Update: U.S. Citizenship and Immigration Services (USCIS) began receiving H-2B petitions on February 21, 2018 and within 5 days had received 2700 petitions representing 47,000 seasonal jobs for the summer/fall 2018 season, far exceeding the 33,000 visa cap. On February 28, 2018, USCIS conducted a lottery and randomly selected the cap-subject petitions it will consider. USCIS will reject any cap-subject petitions received after February 27th, and will return to their employers any petitions not selected in the lottery, with the filing fees. USCIS will continue to accept petitions for cap-exempt H-2B visas.
Maine businesses should urge our delegation to support H-2B cap relief as part of the ongoing negotiations to fund the federal government past March 23, 2018.
Read more below about how we got to this point.
On January 3, 2018, the U.S. Department of Labor announced that by January 1st, the first day that it accepted applications for the summer season, it had received applications covering more than 81,600 positions from employers hoping to obtain H-2B visas for seasonal non-agricultural foreign workers. That number is triple that of January 1, 2017. Only 66,000 H-2B visas are available annually, with a mere 33,000 allocated for seasonal jobs with start dates between April 1 and September 30. While certain seasonal workers are exempt from the cap, the majority of employers who hoped to meet their summer season labor needs in part with H-2B workers are likely to be sorely disappointed. Employers can learn which H-2B employees are exempt from the 33,000 cap, and track whether the cap has been reached here.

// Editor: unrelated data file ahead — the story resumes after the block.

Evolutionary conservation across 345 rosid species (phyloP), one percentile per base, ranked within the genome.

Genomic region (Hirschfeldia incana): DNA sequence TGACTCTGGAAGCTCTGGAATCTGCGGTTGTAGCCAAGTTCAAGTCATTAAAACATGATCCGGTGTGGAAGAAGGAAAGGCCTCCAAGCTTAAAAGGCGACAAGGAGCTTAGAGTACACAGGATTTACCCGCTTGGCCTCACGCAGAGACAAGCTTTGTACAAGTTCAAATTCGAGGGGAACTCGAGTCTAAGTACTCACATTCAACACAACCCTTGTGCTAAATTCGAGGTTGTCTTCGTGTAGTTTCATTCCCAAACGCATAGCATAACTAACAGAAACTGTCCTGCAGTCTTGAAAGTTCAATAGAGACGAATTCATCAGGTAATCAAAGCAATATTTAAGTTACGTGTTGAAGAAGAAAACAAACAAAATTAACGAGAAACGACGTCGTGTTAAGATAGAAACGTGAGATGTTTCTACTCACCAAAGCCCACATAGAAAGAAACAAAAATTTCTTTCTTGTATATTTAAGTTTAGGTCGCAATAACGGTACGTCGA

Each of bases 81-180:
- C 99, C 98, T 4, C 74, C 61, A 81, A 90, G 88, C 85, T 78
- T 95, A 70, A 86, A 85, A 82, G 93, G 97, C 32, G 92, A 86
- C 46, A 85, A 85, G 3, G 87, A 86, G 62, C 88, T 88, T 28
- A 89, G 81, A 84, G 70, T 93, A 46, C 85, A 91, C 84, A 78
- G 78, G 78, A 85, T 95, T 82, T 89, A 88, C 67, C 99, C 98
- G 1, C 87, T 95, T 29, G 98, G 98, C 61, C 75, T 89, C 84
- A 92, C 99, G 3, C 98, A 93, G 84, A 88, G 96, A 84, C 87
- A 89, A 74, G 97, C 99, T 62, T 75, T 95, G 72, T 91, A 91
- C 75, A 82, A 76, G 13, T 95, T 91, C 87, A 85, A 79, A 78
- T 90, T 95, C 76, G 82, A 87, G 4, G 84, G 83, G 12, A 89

Last year, the H-2B summer seasonal visa cap was reached in mid-March, leaving Maine’s restaurants, hotels and other seasonal businesses scrambling to find staff. Several had to open late or close early in the season, close some of their hotel rooms, or offer fewer meal shifts. Congress enacted a temporary fix applicable only to FY2017 that resulted in 15,000 additional H-2B visas being added to the cap, but too late to benefit most employers.
When employers have to scale back because they can’t get the workers they need, this hurts entire communities. States and localities lose tax revenues from the business’s reduced sales. U.S. workers may lose their jobs or have reduced hours if a business decides not to open or limits its hours. Local businesses lose the funds that foreign workers spend while living here.
Congress needs to enact a permanent solution to stop these perennial H-2B visa shortages.